Van Gogh suffered from psychotic episodes and delusions and though he worried about his mental stability, he often neglected his physical health, did not eat properly and drank heavily. His friendship with Gauguin ended after a confrontation with a razor, when in a rage, he severed part of his own left ear. He spent time in psychiatric hospitals, including a period at Saint-Rémy. After he discharged himself and moved to the Auberge Ravoux in Auvers-sur-Oise near Paris, he came under the care of the homoeopathic doctor Paul Gachet. His depression continued and on 27 July 1890, Van Gogh shot himself in the chest with a revolver. He died from his injuries two days later.

Van Gogh was unsuccessful during his lifetime, and was considered a madman and a failure. He became famous after his suicide, and exists in the public imagination as the quintessential misunderstood genius, the artist "where discourses on madness and creativity converge". His reputation began to grow in the early 20th century as elements of his painting style came to be incorporated by the Fauves and German Expressionists. He attained widespread critical, commercial and popular success over the ensuing decades, and is remembered as an important but tragic painter, whose troubled personality typifies the romantic ideal of the tortured artist.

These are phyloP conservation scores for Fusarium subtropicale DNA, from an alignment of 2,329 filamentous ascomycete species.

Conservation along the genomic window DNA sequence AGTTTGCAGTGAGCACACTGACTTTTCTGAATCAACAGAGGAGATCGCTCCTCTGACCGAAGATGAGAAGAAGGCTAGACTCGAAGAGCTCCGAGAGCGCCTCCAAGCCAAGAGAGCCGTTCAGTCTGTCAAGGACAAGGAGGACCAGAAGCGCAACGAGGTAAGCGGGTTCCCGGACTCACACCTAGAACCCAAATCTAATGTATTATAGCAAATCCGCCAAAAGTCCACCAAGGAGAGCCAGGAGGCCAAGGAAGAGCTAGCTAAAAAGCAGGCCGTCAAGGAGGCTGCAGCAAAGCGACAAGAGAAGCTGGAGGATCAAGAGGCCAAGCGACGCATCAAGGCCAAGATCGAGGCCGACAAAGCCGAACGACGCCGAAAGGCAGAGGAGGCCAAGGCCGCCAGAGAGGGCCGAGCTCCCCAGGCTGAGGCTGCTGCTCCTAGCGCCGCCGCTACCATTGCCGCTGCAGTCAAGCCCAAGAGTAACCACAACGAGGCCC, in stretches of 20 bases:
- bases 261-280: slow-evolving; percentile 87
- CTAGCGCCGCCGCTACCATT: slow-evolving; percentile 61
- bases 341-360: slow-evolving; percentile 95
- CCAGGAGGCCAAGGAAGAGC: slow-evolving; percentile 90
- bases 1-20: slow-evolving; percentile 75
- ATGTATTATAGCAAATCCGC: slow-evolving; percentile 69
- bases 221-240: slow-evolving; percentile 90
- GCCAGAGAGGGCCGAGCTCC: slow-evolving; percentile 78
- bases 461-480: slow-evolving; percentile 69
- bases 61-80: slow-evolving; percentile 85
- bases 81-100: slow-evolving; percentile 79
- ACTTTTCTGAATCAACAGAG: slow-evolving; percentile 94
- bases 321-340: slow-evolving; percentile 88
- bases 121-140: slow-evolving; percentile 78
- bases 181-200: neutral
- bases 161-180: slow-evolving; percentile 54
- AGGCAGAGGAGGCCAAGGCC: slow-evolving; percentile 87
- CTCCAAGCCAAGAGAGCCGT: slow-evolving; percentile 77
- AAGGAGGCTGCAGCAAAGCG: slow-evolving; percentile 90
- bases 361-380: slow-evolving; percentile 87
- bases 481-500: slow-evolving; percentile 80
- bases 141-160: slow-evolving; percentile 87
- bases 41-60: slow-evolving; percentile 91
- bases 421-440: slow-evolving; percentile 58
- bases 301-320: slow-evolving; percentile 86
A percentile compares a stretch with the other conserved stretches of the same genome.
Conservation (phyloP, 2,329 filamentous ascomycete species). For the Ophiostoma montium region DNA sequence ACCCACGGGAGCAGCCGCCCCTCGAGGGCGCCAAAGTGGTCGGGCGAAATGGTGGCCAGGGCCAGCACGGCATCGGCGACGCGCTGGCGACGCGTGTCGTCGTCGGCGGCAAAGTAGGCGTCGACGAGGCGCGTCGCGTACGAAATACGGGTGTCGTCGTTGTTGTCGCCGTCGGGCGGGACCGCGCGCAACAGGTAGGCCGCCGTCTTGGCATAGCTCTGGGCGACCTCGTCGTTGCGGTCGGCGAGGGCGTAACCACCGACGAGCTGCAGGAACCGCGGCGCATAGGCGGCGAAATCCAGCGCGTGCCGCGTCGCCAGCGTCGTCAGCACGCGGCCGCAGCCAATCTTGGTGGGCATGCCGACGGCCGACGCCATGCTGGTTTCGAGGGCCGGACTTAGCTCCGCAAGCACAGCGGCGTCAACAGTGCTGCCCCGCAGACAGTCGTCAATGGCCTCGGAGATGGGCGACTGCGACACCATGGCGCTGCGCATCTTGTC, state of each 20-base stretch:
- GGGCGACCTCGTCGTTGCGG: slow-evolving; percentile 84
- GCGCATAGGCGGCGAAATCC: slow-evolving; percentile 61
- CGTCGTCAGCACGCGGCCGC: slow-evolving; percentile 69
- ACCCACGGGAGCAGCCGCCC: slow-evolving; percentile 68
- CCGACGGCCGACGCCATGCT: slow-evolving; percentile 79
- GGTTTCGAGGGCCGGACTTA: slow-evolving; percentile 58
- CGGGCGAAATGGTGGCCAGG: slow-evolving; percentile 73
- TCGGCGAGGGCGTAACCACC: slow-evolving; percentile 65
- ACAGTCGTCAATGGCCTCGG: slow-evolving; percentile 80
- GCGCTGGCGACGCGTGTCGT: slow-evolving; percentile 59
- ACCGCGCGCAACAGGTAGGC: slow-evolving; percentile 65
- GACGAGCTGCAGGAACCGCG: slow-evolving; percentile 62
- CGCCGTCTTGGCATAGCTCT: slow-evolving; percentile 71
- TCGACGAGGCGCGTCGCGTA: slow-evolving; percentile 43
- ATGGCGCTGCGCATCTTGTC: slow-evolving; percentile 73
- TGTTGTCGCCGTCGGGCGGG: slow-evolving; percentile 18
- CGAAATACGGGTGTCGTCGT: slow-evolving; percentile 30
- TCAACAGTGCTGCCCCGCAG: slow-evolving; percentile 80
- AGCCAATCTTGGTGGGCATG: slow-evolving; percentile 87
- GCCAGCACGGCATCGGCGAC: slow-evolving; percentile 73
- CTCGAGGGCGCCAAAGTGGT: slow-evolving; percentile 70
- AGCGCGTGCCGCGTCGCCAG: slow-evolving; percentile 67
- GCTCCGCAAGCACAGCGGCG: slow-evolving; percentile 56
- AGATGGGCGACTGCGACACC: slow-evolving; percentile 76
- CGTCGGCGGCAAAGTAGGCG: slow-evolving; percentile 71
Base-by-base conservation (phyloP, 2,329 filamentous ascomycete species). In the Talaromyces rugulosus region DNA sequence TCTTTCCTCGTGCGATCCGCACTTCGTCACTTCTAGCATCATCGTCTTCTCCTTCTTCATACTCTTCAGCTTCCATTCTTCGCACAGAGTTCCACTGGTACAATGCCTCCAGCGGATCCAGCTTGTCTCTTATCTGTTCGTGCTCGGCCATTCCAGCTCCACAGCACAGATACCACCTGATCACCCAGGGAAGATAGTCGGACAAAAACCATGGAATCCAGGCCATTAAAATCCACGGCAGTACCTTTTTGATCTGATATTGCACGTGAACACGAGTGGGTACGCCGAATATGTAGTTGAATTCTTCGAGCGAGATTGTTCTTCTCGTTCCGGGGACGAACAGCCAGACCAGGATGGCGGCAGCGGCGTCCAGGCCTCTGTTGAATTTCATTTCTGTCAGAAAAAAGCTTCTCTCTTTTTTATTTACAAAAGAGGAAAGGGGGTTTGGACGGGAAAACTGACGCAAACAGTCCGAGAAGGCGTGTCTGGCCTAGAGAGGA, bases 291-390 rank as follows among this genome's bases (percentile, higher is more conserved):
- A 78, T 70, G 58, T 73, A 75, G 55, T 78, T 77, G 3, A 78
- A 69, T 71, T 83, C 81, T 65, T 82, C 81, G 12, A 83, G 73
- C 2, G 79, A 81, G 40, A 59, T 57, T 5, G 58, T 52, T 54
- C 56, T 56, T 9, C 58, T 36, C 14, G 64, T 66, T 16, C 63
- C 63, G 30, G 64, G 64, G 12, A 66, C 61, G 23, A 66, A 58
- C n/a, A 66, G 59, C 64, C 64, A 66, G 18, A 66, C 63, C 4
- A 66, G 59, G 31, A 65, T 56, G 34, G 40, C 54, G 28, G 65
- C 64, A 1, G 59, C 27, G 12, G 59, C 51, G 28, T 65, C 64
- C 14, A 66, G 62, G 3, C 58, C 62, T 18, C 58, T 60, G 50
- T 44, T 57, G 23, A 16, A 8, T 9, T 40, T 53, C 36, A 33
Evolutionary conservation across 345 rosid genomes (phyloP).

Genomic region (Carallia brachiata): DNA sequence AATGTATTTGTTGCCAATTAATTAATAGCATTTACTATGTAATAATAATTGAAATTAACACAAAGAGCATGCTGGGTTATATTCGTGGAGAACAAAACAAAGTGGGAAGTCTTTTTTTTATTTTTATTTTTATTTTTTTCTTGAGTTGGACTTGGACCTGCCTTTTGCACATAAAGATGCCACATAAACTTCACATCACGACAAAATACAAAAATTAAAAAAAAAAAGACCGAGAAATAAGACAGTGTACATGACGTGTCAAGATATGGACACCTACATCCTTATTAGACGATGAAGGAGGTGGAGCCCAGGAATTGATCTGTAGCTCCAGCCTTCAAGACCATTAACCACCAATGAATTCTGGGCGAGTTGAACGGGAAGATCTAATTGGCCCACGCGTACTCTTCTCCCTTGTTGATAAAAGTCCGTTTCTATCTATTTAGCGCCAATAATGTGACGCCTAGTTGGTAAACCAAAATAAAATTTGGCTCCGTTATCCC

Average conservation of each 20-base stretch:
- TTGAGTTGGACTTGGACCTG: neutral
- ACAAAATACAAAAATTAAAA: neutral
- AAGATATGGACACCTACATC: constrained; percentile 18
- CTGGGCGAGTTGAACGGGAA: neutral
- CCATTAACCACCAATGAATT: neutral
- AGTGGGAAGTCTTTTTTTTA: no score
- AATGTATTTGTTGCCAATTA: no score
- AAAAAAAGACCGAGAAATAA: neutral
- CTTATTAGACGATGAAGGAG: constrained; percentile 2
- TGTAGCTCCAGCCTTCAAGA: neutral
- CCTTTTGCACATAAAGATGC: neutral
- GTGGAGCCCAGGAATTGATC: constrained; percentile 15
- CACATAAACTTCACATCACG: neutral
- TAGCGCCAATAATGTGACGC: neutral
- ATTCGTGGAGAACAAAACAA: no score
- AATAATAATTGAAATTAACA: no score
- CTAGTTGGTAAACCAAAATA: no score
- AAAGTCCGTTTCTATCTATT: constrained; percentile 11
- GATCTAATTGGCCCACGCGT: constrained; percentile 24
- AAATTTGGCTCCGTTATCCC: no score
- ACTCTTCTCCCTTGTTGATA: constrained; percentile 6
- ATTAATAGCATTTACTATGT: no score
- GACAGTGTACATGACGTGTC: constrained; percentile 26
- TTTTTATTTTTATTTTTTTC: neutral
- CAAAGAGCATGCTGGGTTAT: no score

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LEGO Self-Portrait - Ai Weiwei, 2016